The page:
• 16th Century:

    • Slave trade costs millions their freedom and their lives

  • Slavery existed for thousands of years before this

    • ancient Greece

    • ancient Rome

    • Aztec Empire

    • African slave trade with the Muslim world

  • But this slave trade was different…

    • Millions of Africans taken against their will to the Americas

Geography

  • Savannah:

    • grassy plain with a few scattered trees

    • In Africa, there is one south of the Sahara

  • Rain Forest:

    • wet woodland filled with gigantic trees

    • Home to many different types of animals

What was going on in Africa?

  • African kingdom of Songhai capital:

  • Ruler of Songhai during its peak:

    • Askia Muhammad

    • Muslim

  • 1300s:

    • Mali captured much of Songhai territory

Benin: Kingdom of the Rain Forest

  • People were fierce warriors

  • Clever traders

  • All powerful ruler:

    • The Oba

  • “Great trading kingdom and a military power that dominated its neighbors.”

What does this have to do with the slave trade?

  • African kingdoms went to war, right?

  • They kept their prisoners of war from other African nations and sold them to the Muslims and Europeans as slaves!

    • They thought of themselves as tribal groups, not “Africans”

6.4.2

The Portuguese go to Benin



  • Originally not interested in slaves

    • Portuguese wanted gold from the west coast– the west coast wanted slaves

    • Portuguese got slaves from Benin traded slaves for gold

  • How could Africans sell other African into the slave trade?

    • Not a united group, thought of them as Edo or Songhai– members of different groups

      • ­­­­­­­­­­­­­­Foreigner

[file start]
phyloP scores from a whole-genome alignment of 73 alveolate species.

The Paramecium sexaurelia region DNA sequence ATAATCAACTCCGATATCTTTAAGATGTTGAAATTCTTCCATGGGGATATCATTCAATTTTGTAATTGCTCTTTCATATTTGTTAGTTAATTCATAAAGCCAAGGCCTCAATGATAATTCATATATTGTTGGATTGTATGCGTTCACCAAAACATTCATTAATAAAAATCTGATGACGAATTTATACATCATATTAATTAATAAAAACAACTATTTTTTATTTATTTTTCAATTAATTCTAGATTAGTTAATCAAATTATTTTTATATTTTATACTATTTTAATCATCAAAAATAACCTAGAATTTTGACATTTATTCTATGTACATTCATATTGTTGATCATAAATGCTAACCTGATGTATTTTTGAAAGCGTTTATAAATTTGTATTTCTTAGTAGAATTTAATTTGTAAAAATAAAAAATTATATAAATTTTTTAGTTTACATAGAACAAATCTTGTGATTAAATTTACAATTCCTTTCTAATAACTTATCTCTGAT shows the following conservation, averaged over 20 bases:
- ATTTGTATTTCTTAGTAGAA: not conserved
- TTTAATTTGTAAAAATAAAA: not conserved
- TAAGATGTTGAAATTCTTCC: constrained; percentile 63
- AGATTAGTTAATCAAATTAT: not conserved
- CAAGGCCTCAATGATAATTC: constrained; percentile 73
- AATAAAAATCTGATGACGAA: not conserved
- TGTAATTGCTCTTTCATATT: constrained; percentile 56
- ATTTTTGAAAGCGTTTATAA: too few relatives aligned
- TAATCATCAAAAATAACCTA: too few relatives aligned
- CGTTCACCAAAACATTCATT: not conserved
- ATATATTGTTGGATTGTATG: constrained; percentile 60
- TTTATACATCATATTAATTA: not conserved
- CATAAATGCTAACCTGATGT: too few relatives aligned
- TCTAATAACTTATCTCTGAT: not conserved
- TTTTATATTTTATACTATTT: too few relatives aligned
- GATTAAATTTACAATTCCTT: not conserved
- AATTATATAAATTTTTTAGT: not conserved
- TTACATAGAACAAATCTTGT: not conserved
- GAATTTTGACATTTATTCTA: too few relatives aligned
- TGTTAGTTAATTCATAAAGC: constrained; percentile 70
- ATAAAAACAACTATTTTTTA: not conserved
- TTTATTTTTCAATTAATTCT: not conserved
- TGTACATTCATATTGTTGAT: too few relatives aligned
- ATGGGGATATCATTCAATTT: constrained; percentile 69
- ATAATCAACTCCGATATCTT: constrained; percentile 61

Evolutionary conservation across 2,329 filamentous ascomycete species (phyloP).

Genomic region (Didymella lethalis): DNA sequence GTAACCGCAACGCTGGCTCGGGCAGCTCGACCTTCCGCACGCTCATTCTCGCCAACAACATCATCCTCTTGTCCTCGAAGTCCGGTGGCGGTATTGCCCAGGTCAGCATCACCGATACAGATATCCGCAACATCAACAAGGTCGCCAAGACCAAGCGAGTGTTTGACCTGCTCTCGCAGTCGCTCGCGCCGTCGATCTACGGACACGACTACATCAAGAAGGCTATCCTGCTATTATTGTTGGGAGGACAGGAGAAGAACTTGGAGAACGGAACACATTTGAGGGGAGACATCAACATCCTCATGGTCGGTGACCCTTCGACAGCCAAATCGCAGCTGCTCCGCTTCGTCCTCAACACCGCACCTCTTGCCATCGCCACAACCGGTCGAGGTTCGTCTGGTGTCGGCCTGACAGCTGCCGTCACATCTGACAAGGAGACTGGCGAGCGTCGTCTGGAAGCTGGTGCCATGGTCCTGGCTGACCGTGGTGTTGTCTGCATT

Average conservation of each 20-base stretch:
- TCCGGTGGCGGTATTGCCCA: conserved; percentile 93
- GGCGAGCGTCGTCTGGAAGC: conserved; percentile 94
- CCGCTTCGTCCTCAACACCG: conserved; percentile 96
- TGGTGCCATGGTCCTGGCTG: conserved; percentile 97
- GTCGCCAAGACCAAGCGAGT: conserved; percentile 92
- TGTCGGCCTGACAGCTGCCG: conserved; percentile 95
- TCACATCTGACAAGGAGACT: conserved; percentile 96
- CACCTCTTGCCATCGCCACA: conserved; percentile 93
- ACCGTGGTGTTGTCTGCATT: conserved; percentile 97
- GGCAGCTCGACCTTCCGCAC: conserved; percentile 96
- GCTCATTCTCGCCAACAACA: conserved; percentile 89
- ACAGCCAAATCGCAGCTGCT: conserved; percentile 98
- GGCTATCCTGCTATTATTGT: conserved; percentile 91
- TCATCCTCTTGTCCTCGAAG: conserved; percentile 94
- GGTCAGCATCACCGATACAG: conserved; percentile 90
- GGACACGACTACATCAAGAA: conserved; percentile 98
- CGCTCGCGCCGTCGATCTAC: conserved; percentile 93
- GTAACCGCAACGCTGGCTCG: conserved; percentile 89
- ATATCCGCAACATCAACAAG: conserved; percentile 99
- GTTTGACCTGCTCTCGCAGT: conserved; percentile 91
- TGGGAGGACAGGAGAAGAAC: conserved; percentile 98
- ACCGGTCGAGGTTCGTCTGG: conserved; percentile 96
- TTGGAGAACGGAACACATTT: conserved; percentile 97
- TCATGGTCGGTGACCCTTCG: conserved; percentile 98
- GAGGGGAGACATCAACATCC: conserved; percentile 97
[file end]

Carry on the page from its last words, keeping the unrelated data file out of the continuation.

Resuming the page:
Why was Slavery needed in the Americas?

  • Sugarcane

    • New to the Americas

    • Very labor intensive

    • Enslaved the natives to work the fields but most died from diseases

The Middle Passage

  • The “journey” slavery took

  • Europe Africa  Americas

  • 1: Ships carried manufactured European goods

  • 2. Transported slaves to the Americas

  • 3. Sugar and tobacco were transported back to Europe

  • Called the “Middle Passage” because:

  • It was the middle of a 3 part trade route, where the merchants transported slaves across the Atlantic and sold them in the West Indies or elsewhere.

Review

  • Transatlantic slave trade:

  • Middle Passage

    • Route from Europe  Africa  Americas

    • It was the middle of a 3 part trade route, where the merchants transported slaves across the Atlantic and sold them in the West Indies or elsewhere.

Unit 7

7.1.1


Background- Henry VIII

  • King Henry VIII did everything in his power to make sure he had a male heir to England’s throne.

  • He married six times, in hopes of having sons.

    • He ended up having two girls and one boy

  • He broke from the Catholic Church in Rome and established the Church of England because he wanted to divorce his wife and the church would not allow it.

After Henry VIII

  • After Henry VIII died, his son Edward became king at just 9 years old.

    • He became sick and died just 6 years later

    • Next to the throne was Henry’s first daughter, Mary.

  • She was the first woman to rule England.

Queen Mary

  • Mary wanted to bring England back to the Roman Catholic Church

  • She announced her plan to marry King Phillip of Spain, and a revolt broke out against the Protestants. (because Spain was a Catholic nation)

  • Mary brought back laws against heresy and tried to outlaw the new Protestant Churches

  • More than 300 people were burned at the stake for heresy and many Protestants fled the country.

  • She was often called (insert name here).

Queen Elizabeth

  • Second Queen of England

  • Her reign is known as the “Golden Age”

  • As Queen of England, Elizabeth had to deal with many problems including:

    • Religious turmoil

    • Spanish competition

    • World Exploration

A Queen for the Golden Age

  • Elizabeth’s reign in England is known as the Golden Age